A massive suicide car bomb targeting an army checkpoint in the eastern Lebanese town of Hermel near war-torn Syria killed two soldiers and a civilian on Saturday.
The bomb is the third this month to hit areas of Lebanon where the powerful Shiite Muslim movement Hezbollah, which is helping the Syrian regime battle insurgents, is a dominant force.
The Al-Nusra Front in Lebanon, a group named after Al-Qaeda's Syrian affiliate, claimed the bombing on Twitter, indicating it was a revenge attack for Hezbollah's involvement in the Syrian conflict.
The bombing drew condemnation from the United Nations, Lebanese Sunni Muslim leader Saad Hariri and new Prime Minister Tammam Salam, who unveiled a cabinet last month, ending months of political vacuum.
A medical official who spoke to AFP on condition of anonymity said two soldiers and a civilian were killed in the Saturday's attack, and that 16 other people, five of them soldiers, were wounded.
The suicide car blast ripped through the army checkpoint which lies at the main entrance of Hermel in the Bekaa Valley, and at which cars are routinely stopped and searched by soldiers.
Immediately after the attack, military police imposed security measures in Hermel, as they searched for suspects and evidence, said the National News Agency (NNA).
Hezbollah-dominated parts of eastern Lebanon and southern Beirut have been hit by a wave of violent attacks in recent months, since the Shiite group acknowledged it sent fighters to Syria.
But until Saturday, the attacks had only killed civilians.
Hezbollah television channel Al-Manar broadcast amateur footage showing a huge fire over the checkpoint, and people screaming in the background.
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- 'Act of terrorism' -
Prime Minister Salam condemned the attack as "an act of terrorism," the NNA reported.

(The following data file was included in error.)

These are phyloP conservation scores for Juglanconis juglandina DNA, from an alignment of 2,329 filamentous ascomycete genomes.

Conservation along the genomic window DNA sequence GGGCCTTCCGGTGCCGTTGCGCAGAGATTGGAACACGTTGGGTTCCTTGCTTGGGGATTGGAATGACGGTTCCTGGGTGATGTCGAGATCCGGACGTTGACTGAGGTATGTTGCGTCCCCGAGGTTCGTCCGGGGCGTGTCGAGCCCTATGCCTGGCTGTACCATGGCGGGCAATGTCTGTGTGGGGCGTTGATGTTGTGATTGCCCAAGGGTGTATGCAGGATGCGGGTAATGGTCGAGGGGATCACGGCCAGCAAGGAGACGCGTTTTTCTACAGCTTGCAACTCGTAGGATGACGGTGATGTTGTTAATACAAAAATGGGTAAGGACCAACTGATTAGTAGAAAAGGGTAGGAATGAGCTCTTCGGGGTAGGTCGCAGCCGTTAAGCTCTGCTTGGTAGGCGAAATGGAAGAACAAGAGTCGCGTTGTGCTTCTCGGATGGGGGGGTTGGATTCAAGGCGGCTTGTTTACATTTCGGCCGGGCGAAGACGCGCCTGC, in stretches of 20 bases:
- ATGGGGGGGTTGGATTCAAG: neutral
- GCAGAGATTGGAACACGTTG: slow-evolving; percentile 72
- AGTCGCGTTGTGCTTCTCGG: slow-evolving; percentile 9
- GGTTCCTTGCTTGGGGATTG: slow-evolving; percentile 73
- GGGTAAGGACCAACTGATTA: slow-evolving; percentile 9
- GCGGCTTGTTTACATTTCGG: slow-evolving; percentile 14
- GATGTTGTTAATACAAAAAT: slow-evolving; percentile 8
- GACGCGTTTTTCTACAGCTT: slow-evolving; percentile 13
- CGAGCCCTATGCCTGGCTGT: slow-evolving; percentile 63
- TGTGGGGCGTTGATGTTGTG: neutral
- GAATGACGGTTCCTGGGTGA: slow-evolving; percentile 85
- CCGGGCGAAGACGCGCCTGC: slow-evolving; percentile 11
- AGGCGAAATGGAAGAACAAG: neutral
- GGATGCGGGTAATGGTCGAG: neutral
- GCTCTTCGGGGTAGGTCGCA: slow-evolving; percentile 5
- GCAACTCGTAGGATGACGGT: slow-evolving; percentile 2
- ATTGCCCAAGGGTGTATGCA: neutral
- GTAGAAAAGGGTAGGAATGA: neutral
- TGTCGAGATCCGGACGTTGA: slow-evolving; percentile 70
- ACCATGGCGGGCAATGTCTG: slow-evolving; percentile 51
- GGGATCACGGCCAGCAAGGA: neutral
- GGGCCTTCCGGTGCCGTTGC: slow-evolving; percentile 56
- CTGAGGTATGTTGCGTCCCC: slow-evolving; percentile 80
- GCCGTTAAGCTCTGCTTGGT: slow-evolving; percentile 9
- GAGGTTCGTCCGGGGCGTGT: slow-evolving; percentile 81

Salam also called on the Lebanese to "rally around the army and the security forces, which have always been and will continue to be a fortress for the nation."
His government brings together Hezbollah and its allies with the Sunni-led bloc of former premier Hariri, who back opposing sides in Syria's war.
The nearly three-year conflict has deeply divided Lebanon and seen violence spill over into the country, which is also hosting nearly a million refugees from its war-wracked neighbour.
Hariri also called the bomb a "terrorist" act.
UN Special Coordinator for Lebanon Derek Plumbly also denounced the deadly bombing.
"The recurrence of acts of terrorism should only strengthen the support of all Lebanese for the institutions of the state, particularly the army and the security forces, as they work to safeguard Lebanon's security and stability," he said in a statement.
Saturday's blast comes just four days after three people died in a twin bomb attack targeting the cultural centre of Hezbollah backer Iran in Beirut.
It also comes two weeks after a bombing at petrol station in Hermel run by a Shiite charity killed four, an attack also claimed by the Al-Nusra Front in Lebanon.
While Hezbollah has been the main focus of a string of attacks, many of them claimed by radical Sunni groups that oppose the Shiite movement's role in Syria, the army has also been a target.
Extremist Sunnis see the army as taking the side of Hezbollah and other Assad allies in Lebanon's violence, which has escalated in recent months as a result of Syria's conflict.